“Third: Respect female space. This one’s for the guys. Don’t go number two in the women’s bathroom on your floor because you’re too lazy to go downstairs to your own bathroom.” In the subsequent elaboration of basic courtesy, the author flirts with the suggestion that certain forms of discourtesy take on new meanings in gendered contexts. This potentially interesting lead, which could even include a look at the gender divide in the political spheres of schools who have decided to go to the loo *mixed-gender-style*, is sadly not developed here. Instead, the reader is left with the vaguely argued claim that women require special rules, spaces, and protections in everyday life.

“Fourth, for the ladies: Stop apologizing so much.” Sorry, Lady Nass does not apologize.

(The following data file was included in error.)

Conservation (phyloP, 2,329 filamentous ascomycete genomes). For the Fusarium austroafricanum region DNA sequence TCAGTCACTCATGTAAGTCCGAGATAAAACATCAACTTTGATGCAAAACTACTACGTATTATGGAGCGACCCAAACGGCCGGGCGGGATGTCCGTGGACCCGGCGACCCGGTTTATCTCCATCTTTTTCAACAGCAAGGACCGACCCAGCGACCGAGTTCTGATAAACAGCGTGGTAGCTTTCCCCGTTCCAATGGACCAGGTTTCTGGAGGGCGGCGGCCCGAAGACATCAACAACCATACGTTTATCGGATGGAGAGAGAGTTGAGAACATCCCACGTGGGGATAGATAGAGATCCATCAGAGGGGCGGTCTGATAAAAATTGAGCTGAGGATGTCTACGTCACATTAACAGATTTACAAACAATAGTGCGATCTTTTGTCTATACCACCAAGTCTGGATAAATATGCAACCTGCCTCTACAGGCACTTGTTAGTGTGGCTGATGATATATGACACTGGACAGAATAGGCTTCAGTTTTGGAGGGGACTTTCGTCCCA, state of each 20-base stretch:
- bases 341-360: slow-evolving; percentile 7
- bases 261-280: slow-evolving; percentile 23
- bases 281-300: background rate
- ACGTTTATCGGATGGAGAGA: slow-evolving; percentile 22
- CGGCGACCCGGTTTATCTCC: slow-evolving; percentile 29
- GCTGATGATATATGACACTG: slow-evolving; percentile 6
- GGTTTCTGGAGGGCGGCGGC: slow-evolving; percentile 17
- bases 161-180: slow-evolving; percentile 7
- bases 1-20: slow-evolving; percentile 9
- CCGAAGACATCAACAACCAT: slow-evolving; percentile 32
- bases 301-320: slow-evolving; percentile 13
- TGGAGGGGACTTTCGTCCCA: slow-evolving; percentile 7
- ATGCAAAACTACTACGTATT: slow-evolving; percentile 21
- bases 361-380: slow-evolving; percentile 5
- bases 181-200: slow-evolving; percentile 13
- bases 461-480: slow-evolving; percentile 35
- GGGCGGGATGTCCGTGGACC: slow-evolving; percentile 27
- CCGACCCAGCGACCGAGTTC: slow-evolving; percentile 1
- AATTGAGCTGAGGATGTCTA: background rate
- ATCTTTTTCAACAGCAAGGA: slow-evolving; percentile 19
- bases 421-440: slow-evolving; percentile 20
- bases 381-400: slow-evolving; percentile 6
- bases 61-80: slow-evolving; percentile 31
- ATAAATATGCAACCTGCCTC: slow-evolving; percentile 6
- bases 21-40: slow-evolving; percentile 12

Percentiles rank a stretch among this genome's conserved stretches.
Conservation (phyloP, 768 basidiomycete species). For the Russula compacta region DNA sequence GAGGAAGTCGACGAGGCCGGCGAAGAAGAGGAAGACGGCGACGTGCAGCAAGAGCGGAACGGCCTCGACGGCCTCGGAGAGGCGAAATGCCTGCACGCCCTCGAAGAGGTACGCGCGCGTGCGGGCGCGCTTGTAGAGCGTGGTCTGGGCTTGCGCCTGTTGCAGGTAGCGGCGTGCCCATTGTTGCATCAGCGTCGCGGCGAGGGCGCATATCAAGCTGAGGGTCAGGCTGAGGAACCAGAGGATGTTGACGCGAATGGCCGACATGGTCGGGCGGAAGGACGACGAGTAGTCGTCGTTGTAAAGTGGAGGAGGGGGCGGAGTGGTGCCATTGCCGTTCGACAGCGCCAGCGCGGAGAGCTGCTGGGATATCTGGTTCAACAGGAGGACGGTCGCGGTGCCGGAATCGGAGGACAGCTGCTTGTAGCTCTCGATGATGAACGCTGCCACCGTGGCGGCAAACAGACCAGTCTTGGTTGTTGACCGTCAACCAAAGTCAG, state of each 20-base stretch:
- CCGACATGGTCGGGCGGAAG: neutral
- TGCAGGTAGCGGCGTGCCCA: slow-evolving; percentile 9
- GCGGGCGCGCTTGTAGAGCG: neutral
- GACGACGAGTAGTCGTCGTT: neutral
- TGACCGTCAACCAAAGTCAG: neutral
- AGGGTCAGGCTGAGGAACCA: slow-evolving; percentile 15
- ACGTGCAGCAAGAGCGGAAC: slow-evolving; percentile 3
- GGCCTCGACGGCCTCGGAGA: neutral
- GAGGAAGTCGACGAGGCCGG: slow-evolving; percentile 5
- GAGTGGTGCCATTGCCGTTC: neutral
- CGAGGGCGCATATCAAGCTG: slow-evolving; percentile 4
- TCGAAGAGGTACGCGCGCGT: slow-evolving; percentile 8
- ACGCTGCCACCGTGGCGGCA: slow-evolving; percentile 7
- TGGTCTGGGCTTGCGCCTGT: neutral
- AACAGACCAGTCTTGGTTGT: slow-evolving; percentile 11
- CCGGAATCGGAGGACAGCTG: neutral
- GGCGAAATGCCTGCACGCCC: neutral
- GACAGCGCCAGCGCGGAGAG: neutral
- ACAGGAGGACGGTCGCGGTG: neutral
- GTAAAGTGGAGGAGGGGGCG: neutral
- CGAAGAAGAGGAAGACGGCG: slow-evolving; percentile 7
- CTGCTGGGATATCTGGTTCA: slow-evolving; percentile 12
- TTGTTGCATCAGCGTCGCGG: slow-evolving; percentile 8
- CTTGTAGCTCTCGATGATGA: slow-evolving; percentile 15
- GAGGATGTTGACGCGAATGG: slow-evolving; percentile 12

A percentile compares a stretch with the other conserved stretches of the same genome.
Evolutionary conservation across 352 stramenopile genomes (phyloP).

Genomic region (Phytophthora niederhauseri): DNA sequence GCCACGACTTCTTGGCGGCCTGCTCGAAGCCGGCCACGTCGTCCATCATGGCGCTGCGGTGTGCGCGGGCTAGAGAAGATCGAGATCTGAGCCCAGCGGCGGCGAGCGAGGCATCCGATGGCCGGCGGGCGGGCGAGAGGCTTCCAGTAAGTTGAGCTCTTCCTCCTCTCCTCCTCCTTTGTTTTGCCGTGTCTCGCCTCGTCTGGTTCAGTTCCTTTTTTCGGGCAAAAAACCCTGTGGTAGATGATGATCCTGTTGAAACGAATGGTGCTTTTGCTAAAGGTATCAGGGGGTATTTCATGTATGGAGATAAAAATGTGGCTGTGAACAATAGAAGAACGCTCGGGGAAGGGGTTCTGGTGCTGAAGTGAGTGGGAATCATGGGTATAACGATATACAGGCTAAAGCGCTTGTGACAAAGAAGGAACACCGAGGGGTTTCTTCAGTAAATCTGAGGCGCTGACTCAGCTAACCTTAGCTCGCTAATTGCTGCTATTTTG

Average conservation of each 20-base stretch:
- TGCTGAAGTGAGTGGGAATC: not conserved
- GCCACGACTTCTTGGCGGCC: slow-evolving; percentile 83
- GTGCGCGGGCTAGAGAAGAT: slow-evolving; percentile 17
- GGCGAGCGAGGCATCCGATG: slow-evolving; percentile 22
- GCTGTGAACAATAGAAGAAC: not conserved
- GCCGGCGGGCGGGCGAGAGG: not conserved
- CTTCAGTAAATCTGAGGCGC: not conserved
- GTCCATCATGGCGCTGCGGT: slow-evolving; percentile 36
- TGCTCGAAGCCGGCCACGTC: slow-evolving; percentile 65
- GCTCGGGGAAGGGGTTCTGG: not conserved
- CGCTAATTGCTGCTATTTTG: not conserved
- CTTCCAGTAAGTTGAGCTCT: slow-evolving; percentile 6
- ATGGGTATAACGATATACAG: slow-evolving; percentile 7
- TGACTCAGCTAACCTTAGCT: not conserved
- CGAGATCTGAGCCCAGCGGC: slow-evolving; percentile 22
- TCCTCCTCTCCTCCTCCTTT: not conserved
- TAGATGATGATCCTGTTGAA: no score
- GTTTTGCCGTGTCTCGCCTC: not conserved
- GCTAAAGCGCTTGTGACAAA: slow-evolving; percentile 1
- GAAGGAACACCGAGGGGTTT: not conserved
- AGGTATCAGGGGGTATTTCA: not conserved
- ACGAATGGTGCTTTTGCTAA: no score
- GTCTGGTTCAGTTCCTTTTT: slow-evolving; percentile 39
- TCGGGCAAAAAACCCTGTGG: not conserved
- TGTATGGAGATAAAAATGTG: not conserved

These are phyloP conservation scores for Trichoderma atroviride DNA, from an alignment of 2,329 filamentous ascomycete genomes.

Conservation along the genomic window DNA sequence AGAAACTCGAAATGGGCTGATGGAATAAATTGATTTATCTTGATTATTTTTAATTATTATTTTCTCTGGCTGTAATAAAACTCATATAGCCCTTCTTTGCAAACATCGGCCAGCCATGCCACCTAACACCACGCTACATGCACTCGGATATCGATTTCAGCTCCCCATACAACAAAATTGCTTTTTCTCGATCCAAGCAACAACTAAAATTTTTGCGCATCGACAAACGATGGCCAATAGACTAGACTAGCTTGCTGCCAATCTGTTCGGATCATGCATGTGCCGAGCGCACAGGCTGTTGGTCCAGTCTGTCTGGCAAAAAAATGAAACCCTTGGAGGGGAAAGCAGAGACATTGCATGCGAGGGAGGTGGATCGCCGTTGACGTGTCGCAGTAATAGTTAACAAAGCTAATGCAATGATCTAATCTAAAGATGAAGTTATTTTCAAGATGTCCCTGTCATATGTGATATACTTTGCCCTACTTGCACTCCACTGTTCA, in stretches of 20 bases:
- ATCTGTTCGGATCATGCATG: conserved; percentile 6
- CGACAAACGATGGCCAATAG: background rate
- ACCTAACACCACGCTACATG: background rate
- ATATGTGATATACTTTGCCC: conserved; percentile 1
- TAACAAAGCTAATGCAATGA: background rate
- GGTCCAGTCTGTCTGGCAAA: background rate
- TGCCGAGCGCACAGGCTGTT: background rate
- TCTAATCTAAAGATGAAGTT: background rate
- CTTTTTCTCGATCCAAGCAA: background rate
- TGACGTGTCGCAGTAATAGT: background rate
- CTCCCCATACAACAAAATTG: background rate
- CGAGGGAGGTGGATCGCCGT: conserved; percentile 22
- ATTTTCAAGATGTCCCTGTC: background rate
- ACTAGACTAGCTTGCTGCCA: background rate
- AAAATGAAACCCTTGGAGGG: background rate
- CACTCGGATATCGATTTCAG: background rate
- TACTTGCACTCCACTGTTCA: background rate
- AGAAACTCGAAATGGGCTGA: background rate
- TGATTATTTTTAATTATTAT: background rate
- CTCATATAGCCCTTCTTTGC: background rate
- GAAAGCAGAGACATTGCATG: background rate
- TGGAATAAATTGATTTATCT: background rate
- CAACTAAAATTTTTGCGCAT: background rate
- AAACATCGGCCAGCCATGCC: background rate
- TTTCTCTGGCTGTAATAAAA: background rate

There is a great deal going on in this article. Space in particular is an interesting theme here, both local and cosmic. The repeated invocation of the phrase “on campus” and the twice-trumpeted claim that women are “deserving of the world’s space” suggest a battle for material existence, but one sadly that will have to wait for further explication, because it’s time for…

*”What are we gonna do with our lives?!”*

*by Eric Kang [a math major from Christchurch, New Zealand], November 30, 2009*

Ok, first of all King Kang: what the hell is Christchurch, New Zealand? What the hell are we going to do about that? It’s hard for me to take your article seriously if you’re honestly going to make up some word made up of two related words and suggest that 1) it’s a real place (it isn’t); 2) you’re from it (you’re not; it’s not real); and 3) it’s in New Zealand, which isn’t nearly stupid enough to have a place named that (because it doesn’t; it’s not real). What next? You were raised in Jesusmanger? Your parents are from Christonacrutchvaticanpopegoodbookgraceland?